Introduction: Staying and Learning
Oreet Ashery, 2009
Page 4 of 4
At the end of the interactive part of the project, I found the characters so appealing and archetypal and with such an artistic potential that I decided to create a series of 12 cards, one for each character. The cards can be used as topics for discussions, or as a starting point for an art piece. We dedicated a photography session to this end, where each participant chose an image from the internet related to their character and drew the projected image. Looking at internet images was a useful way to discuss artworks and other related topics, and also a good way to bring the characters into an external discourse that connects to the participants’ real lives. The internet images related to the characters raised lively discussions around subjects like: rubbish, care, the nature of rebelliousness and the subculture of Studs.
A second invited guest to the sessions was the black lesbian filmmaker Campbell X. Campbell showed us a film she made in which she goes back to Trinidad and talks to her parents about her sexual orientation and she also talks to gay men and lesbians about what it means to be gay in Trinidad. Campbell also talked about ways of making films about one’s own life with little to no budget, and the possibilities of distributing them on the internet. We looked at examples of such films. Following this session, the group conducted a series of short video interviews. The transcribed texts are in each character’s chapter.
The last visitor was the poet Cherry Smyth. Cherry performed a reading of her own and other poems and took the women through a series of poetry writing processes, which produced the poems you can read in the book. I love the explicitness of some of the poems and the diverse cultural references used.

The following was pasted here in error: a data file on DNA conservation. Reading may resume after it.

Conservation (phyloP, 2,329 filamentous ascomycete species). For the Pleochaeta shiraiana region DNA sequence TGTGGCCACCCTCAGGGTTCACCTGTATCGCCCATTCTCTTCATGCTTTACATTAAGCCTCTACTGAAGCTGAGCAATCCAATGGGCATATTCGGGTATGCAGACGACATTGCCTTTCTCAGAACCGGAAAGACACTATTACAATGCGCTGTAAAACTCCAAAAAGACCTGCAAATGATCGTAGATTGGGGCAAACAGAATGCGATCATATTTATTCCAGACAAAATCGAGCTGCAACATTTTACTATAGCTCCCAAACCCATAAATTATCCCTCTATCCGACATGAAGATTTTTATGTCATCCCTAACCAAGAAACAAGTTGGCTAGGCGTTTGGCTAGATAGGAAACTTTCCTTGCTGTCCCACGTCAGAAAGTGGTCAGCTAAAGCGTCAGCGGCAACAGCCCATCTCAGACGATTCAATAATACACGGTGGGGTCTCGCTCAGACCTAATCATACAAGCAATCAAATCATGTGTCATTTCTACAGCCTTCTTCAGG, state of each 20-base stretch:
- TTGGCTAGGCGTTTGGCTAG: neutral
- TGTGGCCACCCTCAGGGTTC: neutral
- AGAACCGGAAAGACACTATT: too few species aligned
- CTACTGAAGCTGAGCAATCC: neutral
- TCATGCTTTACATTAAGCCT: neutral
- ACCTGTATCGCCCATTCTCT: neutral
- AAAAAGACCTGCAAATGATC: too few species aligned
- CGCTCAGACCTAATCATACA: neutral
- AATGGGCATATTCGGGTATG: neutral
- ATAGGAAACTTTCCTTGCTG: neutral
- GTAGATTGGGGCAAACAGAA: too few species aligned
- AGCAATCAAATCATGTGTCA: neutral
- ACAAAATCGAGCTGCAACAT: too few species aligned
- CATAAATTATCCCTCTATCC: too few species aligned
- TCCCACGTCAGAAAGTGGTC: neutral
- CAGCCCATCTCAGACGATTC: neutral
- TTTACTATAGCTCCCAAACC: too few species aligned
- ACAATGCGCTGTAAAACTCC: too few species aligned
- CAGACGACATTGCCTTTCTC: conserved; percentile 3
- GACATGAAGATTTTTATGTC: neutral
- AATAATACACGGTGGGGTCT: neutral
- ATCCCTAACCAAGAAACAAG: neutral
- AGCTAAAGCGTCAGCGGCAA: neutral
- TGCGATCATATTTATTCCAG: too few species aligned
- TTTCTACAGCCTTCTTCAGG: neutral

The last and most unusual character is Super Lover. Super Lover is not a participant’s character, it is the group’s character, created by the group members through discussion, improvisation games and photography. Super Lover was developed in order to discuss sex, erotica and relationships, topics that seemed extremely urgent for the women to share with each other. We talked about what good lesbian porn might be like, and what the problems are with it as it stands. Super Lover is the perfect lover for everyone, and so she yelled the question: ‘What is the perfect lover for you?’ The group’s discussions around Super Lover were some of the most vivid and animated. People were extremely open and engaged, and I rejoiced in what seemed to be the nearest I am ever going to get to be part of those mythical feminist awareness-raising women’s groups of the 1970s, when women apparently shared information, their desires and their anatomy with one other. As you may read in the Super Lover chapter, the discussion explores sexual acts, power relationships in sex, daring to ask for the fulfillment of fantasies from a lover and the use of sex toys. This last topic unexpectedly seemed to be highly provocative. I felt in this session the political value of sharing experiences and opinions about sex in a group situation, especially when people’s cultural backgrounds are diverse, and that what seems obvious is still worth talking about because no knowledge can ever be taken for granted.
I learnt so much from that particular session; the one thing that stuck with me particularly is that if you want to ask your lover to take part in a sexual fantasy but feel too shy to ask them in person, leave a note on the fridge door. Right now I can’t think of a better idea for a script.